tofu Ingredient Month of the


tofu Ingredient Month of the
Ingredient of the Month
11 | february
of the Month
Presented by ACFEF Chef & Child Foundation
and Clemson University
11 | February
Ingredient of the Month
Made from the curds of soybean milk in a similar
process to that of cheese, tofu is often referred to as the
“cheese of Asia.” It is a popular part of Asian cuisine and
originated in China. “Tofu” is actually a Japanese term
that stems from the Chinese word “doufu,” meaning bean
curd. Americans’ reoccurring interest in natural and health
foods has allowed tofu’s popularity and accessibility to
grow in recent years. Nowadays, you can find tofu in most
supermarkets, typically in thick, rectangular blocks with an
off-white color.
Healthy ingredient contribution
Protein: Soy protein found in tofu can help lower
cholesterol, relieve symptoms of menopause and lower
blood pressure.
Tryptophan: Tofu provides tryptophan, which
is an essential amino acid and must come from diet.
Tryptophan is also a precursor for niacin (vitamin B3),
which helps the body capture and use energy released
from carbohydrates, proteins and fats.
Omega-3 fatty acids: Tofu is a good
source of these essential fatty acids that play a crucial
role in brain function as well as normal growth and
development. Omega-3 fatty acids have also been
shown to reduce the risk of heart disease and can
reduce inflammation with respect to cancer and arthritis.
Iron: Tofu is also a good source of iron, which is
found in every living cell and is needed to transport and
store oxygen throughout the body. Iron is also needed
for proper brain and immune function.
Calcium: Tofu is often fortified with calcium, which
helps build and maintain strong bones.
Magnesium: Tofu is a good source of
magnesium, which is important for nerve and heart
function and aids in enzyme reactions.
While by itself or accompanied, tofu has a bland, slightly nutty
flavor, its real appeal comes from its unique ability to adapt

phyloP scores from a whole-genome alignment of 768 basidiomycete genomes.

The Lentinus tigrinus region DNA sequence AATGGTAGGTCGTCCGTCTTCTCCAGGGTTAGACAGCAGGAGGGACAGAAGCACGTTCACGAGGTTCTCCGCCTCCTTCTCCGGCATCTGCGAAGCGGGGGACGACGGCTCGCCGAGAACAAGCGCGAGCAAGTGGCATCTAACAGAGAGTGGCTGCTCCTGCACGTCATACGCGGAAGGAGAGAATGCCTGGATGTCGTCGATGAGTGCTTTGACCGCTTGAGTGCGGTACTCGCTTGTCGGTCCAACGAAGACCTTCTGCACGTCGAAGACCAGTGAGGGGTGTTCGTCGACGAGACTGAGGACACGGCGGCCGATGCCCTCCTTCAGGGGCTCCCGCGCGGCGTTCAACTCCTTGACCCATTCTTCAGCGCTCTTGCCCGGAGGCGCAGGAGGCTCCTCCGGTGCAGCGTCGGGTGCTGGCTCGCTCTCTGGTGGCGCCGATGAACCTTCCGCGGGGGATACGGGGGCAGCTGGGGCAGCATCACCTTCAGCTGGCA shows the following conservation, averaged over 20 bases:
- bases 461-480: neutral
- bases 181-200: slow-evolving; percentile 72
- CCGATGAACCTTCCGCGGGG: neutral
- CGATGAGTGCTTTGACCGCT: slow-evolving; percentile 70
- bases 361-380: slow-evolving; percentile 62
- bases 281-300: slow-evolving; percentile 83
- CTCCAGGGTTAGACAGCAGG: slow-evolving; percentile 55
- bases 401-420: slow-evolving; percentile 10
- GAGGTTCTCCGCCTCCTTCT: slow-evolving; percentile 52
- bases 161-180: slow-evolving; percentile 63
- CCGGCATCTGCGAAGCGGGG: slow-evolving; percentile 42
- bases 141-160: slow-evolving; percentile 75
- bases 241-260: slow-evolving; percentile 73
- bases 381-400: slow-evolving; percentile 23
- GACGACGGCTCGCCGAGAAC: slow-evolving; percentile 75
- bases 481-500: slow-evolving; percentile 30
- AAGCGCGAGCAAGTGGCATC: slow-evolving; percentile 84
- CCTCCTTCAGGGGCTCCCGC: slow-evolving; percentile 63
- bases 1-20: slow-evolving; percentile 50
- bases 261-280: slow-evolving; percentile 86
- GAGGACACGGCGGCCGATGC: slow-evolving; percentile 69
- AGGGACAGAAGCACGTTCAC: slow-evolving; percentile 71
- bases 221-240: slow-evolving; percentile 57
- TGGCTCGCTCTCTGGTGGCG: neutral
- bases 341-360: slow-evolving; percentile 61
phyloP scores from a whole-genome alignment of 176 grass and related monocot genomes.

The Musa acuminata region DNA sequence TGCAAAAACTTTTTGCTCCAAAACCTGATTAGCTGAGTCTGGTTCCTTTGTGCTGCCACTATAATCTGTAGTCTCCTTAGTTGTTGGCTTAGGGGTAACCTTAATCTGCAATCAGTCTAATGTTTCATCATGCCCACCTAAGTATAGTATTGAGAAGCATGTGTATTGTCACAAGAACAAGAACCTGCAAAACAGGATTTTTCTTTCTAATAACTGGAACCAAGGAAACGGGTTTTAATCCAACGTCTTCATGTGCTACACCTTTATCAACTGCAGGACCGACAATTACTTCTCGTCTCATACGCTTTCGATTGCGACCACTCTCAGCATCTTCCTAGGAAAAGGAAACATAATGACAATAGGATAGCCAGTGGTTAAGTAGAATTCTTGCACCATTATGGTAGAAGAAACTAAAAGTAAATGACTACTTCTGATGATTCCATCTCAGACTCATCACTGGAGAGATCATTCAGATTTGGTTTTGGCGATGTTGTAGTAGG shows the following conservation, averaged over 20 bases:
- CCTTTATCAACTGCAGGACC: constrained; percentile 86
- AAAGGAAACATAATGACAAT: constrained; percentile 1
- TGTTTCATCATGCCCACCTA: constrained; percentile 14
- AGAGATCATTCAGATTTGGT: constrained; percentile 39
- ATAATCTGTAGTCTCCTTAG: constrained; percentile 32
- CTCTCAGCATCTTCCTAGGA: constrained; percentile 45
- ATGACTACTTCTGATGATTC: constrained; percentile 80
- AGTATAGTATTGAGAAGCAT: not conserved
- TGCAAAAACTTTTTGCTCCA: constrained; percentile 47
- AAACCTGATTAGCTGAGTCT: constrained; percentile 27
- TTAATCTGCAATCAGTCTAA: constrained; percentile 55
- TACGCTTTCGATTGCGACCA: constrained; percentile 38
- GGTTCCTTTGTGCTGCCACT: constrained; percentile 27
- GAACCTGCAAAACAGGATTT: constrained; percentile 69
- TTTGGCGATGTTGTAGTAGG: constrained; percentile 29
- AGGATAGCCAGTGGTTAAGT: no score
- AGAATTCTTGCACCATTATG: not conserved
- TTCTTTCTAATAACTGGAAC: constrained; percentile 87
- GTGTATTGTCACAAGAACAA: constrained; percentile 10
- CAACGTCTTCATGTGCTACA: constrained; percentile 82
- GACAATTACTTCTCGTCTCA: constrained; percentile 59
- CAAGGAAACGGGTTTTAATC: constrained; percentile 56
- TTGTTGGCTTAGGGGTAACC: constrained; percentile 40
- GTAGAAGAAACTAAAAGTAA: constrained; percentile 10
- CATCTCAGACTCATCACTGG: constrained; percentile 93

and take on the flavors of the food with which it is cooked.
Texturally, tofu is both smooth and creamy, yet thick enough to
slice, dice and mash into soups, stir-fries, casseroles, sauces
and even salad dressings to add thickness or sustenance.
Tofu’s high protein content without the saturated fat and
cholesterol associated with most meat proteins has made
it a healthy protein alternative for vegetarians and health
enthusiasts alike.
Varieties and uses
• Soft or silken tofu has a smooth texture and a lower
fat content. This variety is often used in thickening salad
dressings, sauces, smoothies or desserts.
• Firm and extra-firm tofu possesses a thicker,
cheese-like texture, with the highest fat content.
These varieties are most commonly used in grilling,
baking or stir-frying.
Tofu is available refrigerated in individual packages or in
bulk, or non-refrigerated in aseptically-sealed containers.
While aseptically-packaged tofu does not need to be
refrigerated until it is opened, all other forms of tofu should
be refrigerated in their container. Once opened, all types
of tofu should be rinsed well, kept in a container covered
with water and placed in the refrigerator. Changing the
water daily will help keep tofu fresh for up to one week,
but discard any tofu that exceeds the expiration date on
the package. Tofu not used within a week can be frozen.
Drain all water and wrap the tofu in plastic, foil or freezer
wrap and store in the freezer for up to five months.
However, freezing tofu will alter its normal texture and
color, making it chewier and yellowish in color.
11 | February
Ingredient of the Month
Serving size
A 4-oz. serving of reduced-fat firm tofu contains 70
calories, while also supplying 7 grams of soy protein.
Contributions to this article were made by Brigid McCarthy
and Rachel Ellyn from Clemson University’s Culinary Nutrition
Undergraduate Student Research Group.
American culinary federation
180 Center Place Way
St. Augustine, FL 32095
800.624.9458 |
Mapo Tofu
Yield: 5 servings
1 (1 lb.) package reduced-fat
firm tofu, cut into 6 slices
½ cup fat-free, less-sodium
chicken broth
3 T. low-sodium soy sauce
2 T. hoisin sauce
1 T. rice vinegar
1 T. cornstarch
1-2 t. chili garlic sauce
½ t. lime juice
8 oz. lean ground pork
1 T. grated peeled fresh
3 garlic cloves, minced
2 cups hot cooked long-grain
brown rice
½ cup chopped green
Place tofu slices on several layers of paper towels; cover with
additional paper towels. Place a dinner plate on top of covered
tofu; let stand 30 minutes. Remove plate; discard paper towels.
Cut tofu slices into ½-inch cubes. Combine broth with soy
sauce, hoisin sauce, vinegar, cornstarch, chili garlic sauce and
lime juice, stirring with a whisk. Heat large nonstick skillet over
medium-high heat. Add pork; cook 4 minutes or until done,
stirring to crumble. Add ginger and garlic; cook 1 minute,
stirring constantly. Add tofu; cook 4 minutes or until golden,
stirring frequently. Add broth mixture to pan. Bring to a
boil; cook 1 minute or until mixture thickens. Remove from
heat. Serve tofu mixture over rice. Sprinkle with onions.
Nutrition Information
Calories: 330
Fat: 12g
Sat. Fat: 4g
Carbs: 35g
Fiber: 3g
Protein: 19g
Vitamin A: 35% Vitamin C: 4%
Calcium: 20%
Iron: 15%
This recipe was tested by Clemson University’s Culinary Nutrition Undergraduate Student Research Group.